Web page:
- Associated Press - Tuesday, May 31, 2016

OCEANPORT, N.J. (AP) - It was a rough Memorial Day weekend for Monmouth Park.

The Asbury Park Press reports (https://on.app.com/280cqLk) that attendance and wagering were down big at the Oceanport racetrack over the three-day holiday weekend compared to last year.

Monmouth Park held live racing from Saturday through Monday and again hosted the Jersey Shore Food Truck Festival this year, but attendance was down to approximately 42,000. Last year, attendance was more than 60,000.

Bettors wagered $2,264,176 at the track last year. But on-track handle fell to $1,519,687 this season, a decrease of 32.8 percent.

With Monmouth Park getting around 20 cents on every dollar wagered on-site, that means the track saw about $149,000 less in revenue this year.

There was $7,752,605 bet on races at Monmouth Park from bettors across the country this year. That’s down from more than $15 million last year.

Monmouth Park adviser Dennis Drazin says the decision not to allow a casino there and a shortage of horses in the Mid-Atlantic region is hurting the track, which is hosting a 57-day meet this year with live racing held on weekends and holidays. The track held a similar 58-day meet last year.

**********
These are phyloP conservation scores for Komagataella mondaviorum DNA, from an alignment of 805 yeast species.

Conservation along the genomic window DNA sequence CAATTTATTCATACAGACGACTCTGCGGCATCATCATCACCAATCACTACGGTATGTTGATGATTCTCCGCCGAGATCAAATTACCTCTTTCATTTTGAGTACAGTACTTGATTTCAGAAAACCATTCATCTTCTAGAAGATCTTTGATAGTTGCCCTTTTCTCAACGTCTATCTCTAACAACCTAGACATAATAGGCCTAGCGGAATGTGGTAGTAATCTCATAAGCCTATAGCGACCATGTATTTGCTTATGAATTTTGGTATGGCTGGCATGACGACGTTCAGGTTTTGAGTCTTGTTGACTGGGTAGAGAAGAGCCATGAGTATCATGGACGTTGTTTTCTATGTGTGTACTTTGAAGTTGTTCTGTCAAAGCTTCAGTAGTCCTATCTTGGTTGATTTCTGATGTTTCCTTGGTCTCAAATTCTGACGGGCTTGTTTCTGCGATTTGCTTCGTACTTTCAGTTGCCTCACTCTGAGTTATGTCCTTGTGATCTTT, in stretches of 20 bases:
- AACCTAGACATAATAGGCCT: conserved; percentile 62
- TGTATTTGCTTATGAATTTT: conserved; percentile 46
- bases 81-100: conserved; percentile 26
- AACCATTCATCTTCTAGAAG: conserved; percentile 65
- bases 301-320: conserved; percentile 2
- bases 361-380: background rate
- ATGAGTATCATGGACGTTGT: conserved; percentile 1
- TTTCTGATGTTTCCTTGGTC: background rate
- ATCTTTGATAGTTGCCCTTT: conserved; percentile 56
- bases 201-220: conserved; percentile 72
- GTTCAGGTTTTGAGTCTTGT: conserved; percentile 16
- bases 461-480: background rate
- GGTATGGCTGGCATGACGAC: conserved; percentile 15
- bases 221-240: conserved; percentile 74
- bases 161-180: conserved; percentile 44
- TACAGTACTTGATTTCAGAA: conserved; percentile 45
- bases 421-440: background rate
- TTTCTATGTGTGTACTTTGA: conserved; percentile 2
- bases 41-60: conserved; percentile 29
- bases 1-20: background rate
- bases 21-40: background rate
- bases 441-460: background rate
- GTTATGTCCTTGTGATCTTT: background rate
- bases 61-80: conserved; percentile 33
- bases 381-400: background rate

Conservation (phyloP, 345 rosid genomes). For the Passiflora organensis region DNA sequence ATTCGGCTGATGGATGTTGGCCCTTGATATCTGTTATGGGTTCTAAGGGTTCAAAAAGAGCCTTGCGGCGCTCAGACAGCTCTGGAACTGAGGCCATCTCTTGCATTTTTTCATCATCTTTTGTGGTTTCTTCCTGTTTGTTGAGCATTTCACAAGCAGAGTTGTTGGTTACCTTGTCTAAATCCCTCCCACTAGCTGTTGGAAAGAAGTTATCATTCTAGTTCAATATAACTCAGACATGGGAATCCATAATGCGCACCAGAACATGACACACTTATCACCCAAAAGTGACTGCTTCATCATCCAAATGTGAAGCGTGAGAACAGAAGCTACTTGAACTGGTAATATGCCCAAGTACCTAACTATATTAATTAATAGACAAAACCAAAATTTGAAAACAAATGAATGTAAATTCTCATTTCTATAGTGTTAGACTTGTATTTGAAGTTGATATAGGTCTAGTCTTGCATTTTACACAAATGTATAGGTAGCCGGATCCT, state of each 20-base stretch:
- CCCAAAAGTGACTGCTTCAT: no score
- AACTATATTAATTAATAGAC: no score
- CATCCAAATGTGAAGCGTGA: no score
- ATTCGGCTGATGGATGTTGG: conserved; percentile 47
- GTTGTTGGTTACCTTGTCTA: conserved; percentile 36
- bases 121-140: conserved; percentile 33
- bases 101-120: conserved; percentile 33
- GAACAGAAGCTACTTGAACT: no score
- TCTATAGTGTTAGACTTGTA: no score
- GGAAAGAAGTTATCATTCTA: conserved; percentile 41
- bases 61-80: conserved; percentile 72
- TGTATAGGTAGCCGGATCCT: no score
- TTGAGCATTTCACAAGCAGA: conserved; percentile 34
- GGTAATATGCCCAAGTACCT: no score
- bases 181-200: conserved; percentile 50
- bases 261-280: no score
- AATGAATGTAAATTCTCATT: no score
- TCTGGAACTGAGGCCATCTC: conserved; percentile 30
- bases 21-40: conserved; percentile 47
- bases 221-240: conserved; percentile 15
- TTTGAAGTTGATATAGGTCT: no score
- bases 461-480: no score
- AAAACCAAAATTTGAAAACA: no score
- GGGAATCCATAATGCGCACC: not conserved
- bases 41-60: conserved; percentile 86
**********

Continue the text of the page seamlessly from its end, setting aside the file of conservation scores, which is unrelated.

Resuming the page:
“There’s a horse shortage; all tracks are suffering the same things we are right now,” Drazin said. “The future is a circuit where we’re not all running against each other and all the tracks are better off. The tracks in the Mid-Atlantic region need to figure out a way to share the horse colony.”

Attendance and betting have fallen at New Jersey’s racetracks in recent years, and many officials and some lawmakers have strongly supported calls to add casinos and other expanded gambling opportunities.

Monmouth Park also has been very involved in efforts to bring legal sports betting to New Jersey. But the state’s efforts have been stymied by a 1992 federal law that restricted sports betting to Nevada, the only state to allow betting on individual games, and three others that had approved limited multigame parlay pools.

Sports betting also has been strongly opposed by the four major professional sports leagues and the NCAA, who feel it would damage the integrity of the games and lead to a higher incidence of game-fixing.

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